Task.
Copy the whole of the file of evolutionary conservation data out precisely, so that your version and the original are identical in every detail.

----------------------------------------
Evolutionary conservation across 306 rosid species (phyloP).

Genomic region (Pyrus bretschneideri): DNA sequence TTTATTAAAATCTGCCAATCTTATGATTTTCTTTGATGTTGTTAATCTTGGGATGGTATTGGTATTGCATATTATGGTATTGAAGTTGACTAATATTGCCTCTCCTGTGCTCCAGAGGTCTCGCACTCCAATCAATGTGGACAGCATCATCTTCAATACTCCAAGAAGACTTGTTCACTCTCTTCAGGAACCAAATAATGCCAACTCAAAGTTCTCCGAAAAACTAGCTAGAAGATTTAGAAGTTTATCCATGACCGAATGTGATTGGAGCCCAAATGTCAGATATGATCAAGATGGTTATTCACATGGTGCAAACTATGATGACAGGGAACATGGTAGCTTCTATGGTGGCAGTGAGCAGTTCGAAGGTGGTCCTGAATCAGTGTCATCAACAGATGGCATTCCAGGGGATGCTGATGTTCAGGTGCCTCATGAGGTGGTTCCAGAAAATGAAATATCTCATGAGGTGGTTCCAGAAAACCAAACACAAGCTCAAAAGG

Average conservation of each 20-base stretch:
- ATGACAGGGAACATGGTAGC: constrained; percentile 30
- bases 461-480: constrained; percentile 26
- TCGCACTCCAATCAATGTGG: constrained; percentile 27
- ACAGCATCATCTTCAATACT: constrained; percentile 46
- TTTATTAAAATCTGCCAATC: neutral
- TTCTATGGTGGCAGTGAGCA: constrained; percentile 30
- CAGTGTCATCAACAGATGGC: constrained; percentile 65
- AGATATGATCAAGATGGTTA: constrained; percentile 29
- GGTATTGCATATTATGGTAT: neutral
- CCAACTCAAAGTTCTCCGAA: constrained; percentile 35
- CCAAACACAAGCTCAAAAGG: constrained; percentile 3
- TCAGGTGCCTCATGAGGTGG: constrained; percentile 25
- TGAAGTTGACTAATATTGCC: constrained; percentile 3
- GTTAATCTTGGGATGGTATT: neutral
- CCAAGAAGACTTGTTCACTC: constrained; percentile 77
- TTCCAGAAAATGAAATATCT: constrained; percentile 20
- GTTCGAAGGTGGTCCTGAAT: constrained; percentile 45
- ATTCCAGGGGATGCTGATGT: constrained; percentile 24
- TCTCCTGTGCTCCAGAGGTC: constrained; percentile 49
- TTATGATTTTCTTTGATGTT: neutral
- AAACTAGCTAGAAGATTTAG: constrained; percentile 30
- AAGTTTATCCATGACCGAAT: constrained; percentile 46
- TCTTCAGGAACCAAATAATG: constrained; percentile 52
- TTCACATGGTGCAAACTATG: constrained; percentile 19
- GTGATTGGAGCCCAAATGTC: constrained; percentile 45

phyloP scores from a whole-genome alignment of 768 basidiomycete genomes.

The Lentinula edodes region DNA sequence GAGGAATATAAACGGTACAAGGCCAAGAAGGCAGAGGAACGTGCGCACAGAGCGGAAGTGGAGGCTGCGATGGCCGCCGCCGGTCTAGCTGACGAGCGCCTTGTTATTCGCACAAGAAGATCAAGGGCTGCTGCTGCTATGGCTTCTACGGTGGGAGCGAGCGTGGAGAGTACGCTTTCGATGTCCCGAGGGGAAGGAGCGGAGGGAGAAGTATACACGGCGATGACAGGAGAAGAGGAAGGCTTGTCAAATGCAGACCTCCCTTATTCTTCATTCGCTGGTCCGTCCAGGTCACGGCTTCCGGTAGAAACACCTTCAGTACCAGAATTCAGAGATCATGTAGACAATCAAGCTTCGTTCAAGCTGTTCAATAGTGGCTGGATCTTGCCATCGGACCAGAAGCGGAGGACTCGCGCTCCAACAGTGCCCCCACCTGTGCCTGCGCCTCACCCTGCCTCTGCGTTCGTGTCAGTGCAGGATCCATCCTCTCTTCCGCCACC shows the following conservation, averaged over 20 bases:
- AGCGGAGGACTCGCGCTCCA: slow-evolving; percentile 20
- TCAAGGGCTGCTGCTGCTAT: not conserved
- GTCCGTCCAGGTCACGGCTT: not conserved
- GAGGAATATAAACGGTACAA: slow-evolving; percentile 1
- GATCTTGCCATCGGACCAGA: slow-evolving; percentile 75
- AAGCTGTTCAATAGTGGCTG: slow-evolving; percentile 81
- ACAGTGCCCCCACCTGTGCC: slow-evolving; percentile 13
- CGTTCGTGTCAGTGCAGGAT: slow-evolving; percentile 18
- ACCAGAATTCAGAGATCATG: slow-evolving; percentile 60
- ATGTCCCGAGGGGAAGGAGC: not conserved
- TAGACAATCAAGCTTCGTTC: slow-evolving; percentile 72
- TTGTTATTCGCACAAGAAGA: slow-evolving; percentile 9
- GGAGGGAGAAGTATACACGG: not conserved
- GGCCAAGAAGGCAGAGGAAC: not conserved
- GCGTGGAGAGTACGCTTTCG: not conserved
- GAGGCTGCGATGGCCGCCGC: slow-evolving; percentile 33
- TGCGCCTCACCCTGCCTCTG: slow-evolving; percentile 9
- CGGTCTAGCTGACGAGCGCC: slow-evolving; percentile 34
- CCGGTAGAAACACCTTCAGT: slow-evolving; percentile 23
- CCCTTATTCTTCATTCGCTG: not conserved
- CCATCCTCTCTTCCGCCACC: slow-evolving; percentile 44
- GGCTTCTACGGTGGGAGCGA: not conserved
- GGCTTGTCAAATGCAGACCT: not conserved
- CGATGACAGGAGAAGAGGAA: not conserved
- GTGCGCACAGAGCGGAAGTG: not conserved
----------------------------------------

Evolutionary conservation across 306 rosid species (phyloP).

Genomic region (Pyrus bretschneideri): DNA sequence TTTATTAAAATCTGCCAATCTTATGATTTTCTTTGATGTTGTTAATCTTGGGATGGTATTGGTATTGCATATTATGGTATTGAAGTTGACTAATATTGCCTCTCCTGTGCTCCAGAGGTCTCGCACTCCAATCAATGTGGACAGCATCATCTTCAATACTCCAAGAAGACTTGTTCACTCTCTTCAGGAACCAAATAATGCCAACTCAAAGTTCTCCGAAAAACTAGCTAGAAGATTTAGAAGTTTATCCATGACCGAATGTGATTGGAGCCCAAATGTCAGATATGATCAAGATGGTTATTCACATGGTGCAAACTATGATGACAGGGAACATGGTAGCTTCTATGGTGGCAGTGAGCAGTTCGAAGGTGGTCCTGAATCAGTGTCATCAACAGATGGCATTCCAGGGGATGCTGATGTTCAGGTGCCTCATGAGGTGGTTCCAGAAAATGAAATATCTCATGAGGTGGTTCCAGAAAACCAAACACAAGCTCAAAAGG

Average conservation of each 20-base stretch:
- ATGACAGGGAACATGGTAGC: constrained; percentile 30
- bases 461-480: constrained; percentile 26
- TCGCACTCCAATCAATGTGG: constrained; percentile 27
- ACAGCATCATCTTCAATACT: constrained; percentile 46
- TTTATTAAAATCTGCCAATC: neutral
- TTCTATGGTGGCAGTGAGCA: constrained; percentile 30
- CAGTGTCATCAACAGATGGC: constrained; percentile 65
- AGATATGATCAAGATGGTTA: constrained; percentile 29
- GGTATTGCATATTATGGTAT: neutral
- CCAACTCAAAGTTCTCCGAA: constrained; percentile 35
- CCAAACACAAGCTCAAAAGG: constrained; percentile 3
- TCAGGTGCCTCATGAGGTGG: constrained; percentile 25
- TGAAGTTGACTAATATTGCC: constrained; percentile 3
- GTTAATCTTGGGATGGTATT: neutral
- CCAAGAAGACTTGTTCACTC: constrained; percentile 77
- TTCCAGAAAATGAAATATCT: constrained; percentile 20
- GTTCGAAGGTGGTCCTGAAT: constrained; percentile 45
- ATTCCAGGGGATGCTGATGT: constrained; percentile 24
- TCTCCTGTGCTCCAGAGGTC: constrained; percentile 49
- TTATGATTTTCTTTGATGTT: neutral
- AAACTAGCTAGAAGATTTAG: constrained; percentile 30
- AAGTTTATCCATGACCGAAT: constrained; percentile 46
- TCTTCAGGAACCAAATAATG: constrained; percentile 52
- TTCACATGGTGCAAACTATG: constrained; percentile 19
- GTGATTGGAGCCCAAATGTC: constrained; percentile 45

phyloP scores from a whole-genome alignment of 768 basidiomycete genomes.

The Lentinula edodes region DNA sequence GAGGAATATAAACGGTACAAGGCCAAGAAGGCAGAGGAACGTGCGCACAGAGCGGAAGTGGAGGCTGCGATGGCCGCCGCCGGTCTAGCTGACGAGCGCCTTGTTATTCGCACAAGAAGATCAAGGGCTGCTGCTGCTATGGCTTCTACGGTGGGAGCGAGCGTGGAGAGTACGCTTTCGATGTCCCGAGGGGAAGGAGCGGAGGGAGAAGTATACACGGCGATGACAGGAGAAGAGGAAGGCTTGTCAAATGCAGACCTCCCTTATTCTTCATTCGCTGGTCCGTCCAGGTCACGGCTTCCGGTAGAAACACCTTCAGTACCAGAATTCAGAGATCATGTAGACAATCAAGCTTCGTTCAAGCTGTTCAATAGTGGCTGGATCTTGCCATCGGACCAGAAGCGGAGGACTCGCGCTCCAACAGTGCCCCCACCTGTGCCTGCGCCTCACCCTGCCTCTGCGTTCGTGTCAGTGCAGGATCCATCCTCTCTTCCGCCACC shows the following conservation, averaged over 20 bases:
- AGCGGAGGACTCGCGCTCCA: slow-evolving; percentile 20
- TCAAGGGCTGCTGCTGCTAT: not conserved
- GTCCGTCCAGGTCACGGCTT: not conserved
- GAGGAATATAAACGGTACAA: slow-evolving; percentile 1
- GATCTTGCCATCGGACCAGA: slow-evolving; percentile 75
- AAGCTGTTCAATAGTGGCTG: slow-evolving; percentile 81
- ACAGTGCCCCCACCTGTGCC: slow-evolving; percentile 13
- CGTTCGTGTCAGTGCAGGAT: slow-evolving; percentile 18
- ACCAGAATTCAGAGATCATG: slow-evolving; percentile 60
- ATGTCCCGAGGGGAAGGAGC: not conserved
- TAGACAATCAAGCTTCGTTC: slow-evolving; percentile 72
- TTGTTATTCGCACAAGAAGA: slow-evolving; percentile 9
- GGAGGGAGAAGTATACACGG: not conserved
- GGCCAAGAAGGCAGAGGAAC: not conserved
- GCGTGGAGAGTACGCTTTCG: not conserved
- GAGGCTGCGATGGCCGCCGC: slow-evolving; percentile 33
- TGCGCCTCACCCTGCCTCTG: slow-evolving; percentile 9
- CGGTCTAGCTGACGAGCGCC: slow-evolving; percentile 34
- CCGGTAGAAACACCTTCAGT: slow-evolving; percentile 23
- CCCTTATTCTTCATTCGCTG: not conserved
- CCATCCTCTCTTCCGCCACC: slow-evolving; percentile 44
- GGCTTCTACGGTGGGAGCGA: not conserved
- GGCTTGTCAAATGCAGACCT: not conserved
- CGATGACAGGAGAAGAGGAA: not conserved
- GTGCGCACAGAGCGGAAGTG: not conserved